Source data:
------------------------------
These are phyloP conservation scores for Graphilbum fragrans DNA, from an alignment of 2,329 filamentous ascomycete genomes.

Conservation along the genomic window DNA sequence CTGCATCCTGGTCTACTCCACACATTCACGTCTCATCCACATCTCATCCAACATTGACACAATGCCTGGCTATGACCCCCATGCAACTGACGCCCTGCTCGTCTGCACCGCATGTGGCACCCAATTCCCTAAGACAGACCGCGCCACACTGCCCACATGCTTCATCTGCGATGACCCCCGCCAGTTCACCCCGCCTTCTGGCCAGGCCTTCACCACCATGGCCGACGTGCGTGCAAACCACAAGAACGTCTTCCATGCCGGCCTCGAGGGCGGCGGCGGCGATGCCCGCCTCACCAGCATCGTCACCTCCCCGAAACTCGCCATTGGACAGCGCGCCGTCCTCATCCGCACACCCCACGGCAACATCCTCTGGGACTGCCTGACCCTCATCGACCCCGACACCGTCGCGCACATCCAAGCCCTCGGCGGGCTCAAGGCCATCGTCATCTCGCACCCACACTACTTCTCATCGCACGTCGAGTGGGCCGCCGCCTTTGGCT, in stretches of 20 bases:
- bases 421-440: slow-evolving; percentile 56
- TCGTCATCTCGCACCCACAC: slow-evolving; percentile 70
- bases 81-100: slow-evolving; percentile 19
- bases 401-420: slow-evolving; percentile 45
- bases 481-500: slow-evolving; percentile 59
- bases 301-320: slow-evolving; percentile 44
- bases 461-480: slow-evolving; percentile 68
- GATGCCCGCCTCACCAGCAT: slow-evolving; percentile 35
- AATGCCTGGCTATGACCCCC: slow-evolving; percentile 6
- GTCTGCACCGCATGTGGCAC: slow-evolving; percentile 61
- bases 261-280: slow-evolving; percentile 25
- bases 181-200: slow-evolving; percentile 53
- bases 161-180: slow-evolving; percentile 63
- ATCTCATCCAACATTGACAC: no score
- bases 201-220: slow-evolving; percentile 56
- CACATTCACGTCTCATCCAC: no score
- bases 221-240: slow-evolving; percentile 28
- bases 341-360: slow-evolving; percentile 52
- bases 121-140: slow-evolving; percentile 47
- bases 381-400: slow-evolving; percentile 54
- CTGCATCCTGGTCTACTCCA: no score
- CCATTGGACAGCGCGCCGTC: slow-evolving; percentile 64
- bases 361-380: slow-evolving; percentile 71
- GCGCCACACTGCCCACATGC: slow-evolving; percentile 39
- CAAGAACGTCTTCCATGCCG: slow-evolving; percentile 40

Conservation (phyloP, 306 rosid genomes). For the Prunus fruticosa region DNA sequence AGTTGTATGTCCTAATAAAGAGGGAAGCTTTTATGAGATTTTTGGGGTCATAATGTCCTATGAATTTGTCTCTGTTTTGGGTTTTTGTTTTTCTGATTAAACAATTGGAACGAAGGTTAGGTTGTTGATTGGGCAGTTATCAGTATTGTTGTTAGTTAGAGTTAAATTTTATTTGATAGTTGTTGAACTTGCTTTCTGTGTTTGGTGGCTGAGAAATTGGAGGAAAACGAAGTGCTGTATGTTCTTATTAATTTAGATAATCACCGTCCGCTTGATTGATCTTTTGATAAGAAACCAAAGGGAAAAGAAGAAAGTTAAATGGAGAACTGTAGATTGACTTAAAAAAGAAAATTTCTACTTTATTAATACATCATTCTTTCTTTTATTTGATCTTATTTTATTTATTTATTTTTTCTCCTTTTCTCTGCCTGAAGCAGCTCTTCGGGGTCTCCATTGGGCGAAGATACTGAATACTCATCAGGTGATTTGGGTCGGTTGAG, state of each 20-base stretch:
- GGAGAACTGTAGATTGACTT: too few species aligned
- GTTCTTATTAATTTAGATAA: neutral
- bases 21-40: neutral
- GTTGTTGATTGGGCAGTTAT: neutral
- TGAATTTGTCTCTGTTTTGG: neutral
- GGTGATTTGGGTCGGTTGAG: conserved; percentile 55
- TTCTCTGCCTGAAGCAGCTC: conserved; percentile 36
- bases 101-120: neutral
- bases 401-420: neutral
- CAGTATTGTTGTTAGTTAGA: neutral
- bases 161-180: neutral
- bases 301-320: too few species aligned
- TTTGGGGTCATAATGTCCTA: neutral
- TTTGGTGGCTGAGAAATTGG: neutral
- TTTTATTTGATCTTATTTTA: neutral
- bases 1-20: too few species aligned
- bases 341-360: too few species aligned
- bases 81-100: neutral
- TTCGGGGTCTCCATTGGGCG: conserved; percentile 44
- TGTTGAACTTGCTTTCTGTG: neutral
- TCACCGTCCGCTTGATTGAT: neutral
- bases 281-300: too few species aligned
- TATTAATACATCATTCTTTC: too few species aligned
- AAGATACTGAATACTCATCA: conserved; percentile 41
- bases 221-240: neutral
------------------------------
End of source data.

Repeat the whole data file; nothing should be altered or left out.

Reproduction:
These are phyloP conservation scores for Graphilbum fragrans DNA, from an alignment of 2,329 filamentous ascomycete genomes.

Conservation along the genomic window DNA sequence CTGCATCCTGGTCTACTCCACACATTCACGTCTCATCCACATCTCATCCAACATTGACACAATGCCTGGCTATGACCCCCATGCAACTGACGCCCTGCTCGTCTGCACCGCATGTGGCACCCAATTCCCTAAGACAGACCGCGCCACACTGCCCACATGCTTCATCTGCGATGACCCCCGCCAGTTCACCCCGCCTTCTGGCCAGGCCTTCACCACCATGGCCGACGTGCGTGCAAACCACAAGAACGTCTTCCATGCCGGCCTCGAGGGCGGCGGCGGCGATGCCCGCCTCACCAGCATCGTCACCTCCCCGAAACTCGCCATTGGACAGCGCGCCGTCCTCATCCGCACACCCCACGGCAACATCCTCTGGGACTGCCTGACCCTCATCGACCCCGACACCGTCGCGCACATCCAAGCCCTCGGCGGGCTCAAGGCCATCGTCATCTCGCACCCACACTACTTCTCATCGCACGTCGAGTGGGCCGCCGCCTTTGGCT, in stretches of 20 bases:
- bases 421-440: slow-evolving; percentile 56
- TCGTCATCTCGCACCCACAC: slow-evolving; percentile 70
- bases 81-100: slow-evolving; percentile 19
- bases 401-420: slow-evolving; percentile 45
- bases 481-500: slow-evolving; percentile 59
- bases 301-320: slow-evolving; percentile 44
- bases 461-480: slow-evolving; percentile 68
- GATGCCCGCCTCACCAGCAT: slow-evolving; percentile 35
- AATGCCTGGCTATGACCCCC: slow-evolving; percentile 6
- GTCTGCACCGCATGTGGCAC: slow-evolving; percentile 61
- bases 261-280: slow-evolving; percentile 25
- bases 181-200: slow-evolving; percentile 53
- bases 161-180: slow-evolving; percentile 63
- ATCTCATCCAACATTGACAC: no score
- bases 201-220: slow-evolving; percentile 56
- CACATTCACGTCTCATCCAC: no score
- bases 221-240: slow-evolving; percentile 28
- bases 341-360: slow-evolving; percentile 52
- bases 121-140: slow-evolving; percentile 47
- bases 381-400: slow-evolving; percentile 54
- CTGCATCCTGGTCTACTCCA: no score
- CCATTGGACAGCGCGCCGTC: slow-evolving; percentile 64
- bases 361-380: slow-evolving; percentile 71
- GCGCCACACTGCCCACATGC: slow-evolving; percentile 39
- CAAGAACGTCTTCCATGCCG: slow-evolving; percentile 40

Conservation (phyloP, 306 rosid genomes). For the Prunus fruticosa region DNA sequence AGTTGTATGTCCTAATAAAGAGGGAAGCTTTTATGAGATTTTTGGGGTCATAATGTCCTATGAATTTGTCTCTGTTTTGGGTTTTTGTTTTTCTGATTAAACAATTGGAACGAAGGTTAGGTTGTTGATTGGGCAGTTATCAGTATTGTTGTTAGTTAGAGTTAAATTTTATTTGATAGTTGTTGAACTTGCTTTCTGTGTTTGGTGGCTGAGAAATTGGAGGAAAACGAAGTGCTGTATGTTCTTATTAATTTAGATAATCACCGTCCGCTTGATTGATCTTTTGATAAGAAACCAAAGGGAAAAGAAGAAAGTTAAATGGAGAACTGTAGATTGACTTAAAAAAGAAAATTTCTACTTTATTAATACATCATTCTTTCTTTTATTTGATCTTATTTTATTTATTTATTTTTTCTCCTTTTCTCTGCCTGAAGCAGCTCTTCGGGGTCTCCATTGGGCGAAGATACTGAATACTCATCAGGTGATTTGGGTCGGTTGAG, state of each 20-base stretch:
- GGAGAACTGTAGATTGACTT: too few species aligned
- GTTCTTATTAATTTAGATAA: neutral
- bases 21-40: neutral
- GTTGTTGATTGGGCAGTTAT: neutral
- TGAATTTGTCTCTGTTTTGG: neutral
- GGTGATTTGGGTCGGTTGAG: conserved; percentile 55
- TTCTCTGCCTGAAGCAGCTC: conserved; percentile 36
- bases 101-120: neutral
- bases 401-420: neutral
- CAGTATTGTTGTTAGTTAGA: neutral
- bases 161-180: neutral
- bases 301-320: too few species aligned
- TTTGGGGTCATAATGTCCTA: neutral
- TTTGGTGGCTGAGAAATTGG: neutral
- TTTTATTTGATCTTATTTTA: neutral
- bases 1-20: too few species aligned
- bases 341-360: too few species aligned
- bases 81-100: neutral
- TTCGGGGTCTCCATTGGGCG: conserved; percentile 44
- TGTTGAACTTGCTTTCTGTG: neutral
- TCACCGTCCGCTTGATTGAT: neutral
- bases 281-300: too few species aligned
- TATTAATACATCATTCTTTC: too few species aligned
- AAGATACTGAATACTCATCA: conserved; percentile 41
- bases 221-240: neutral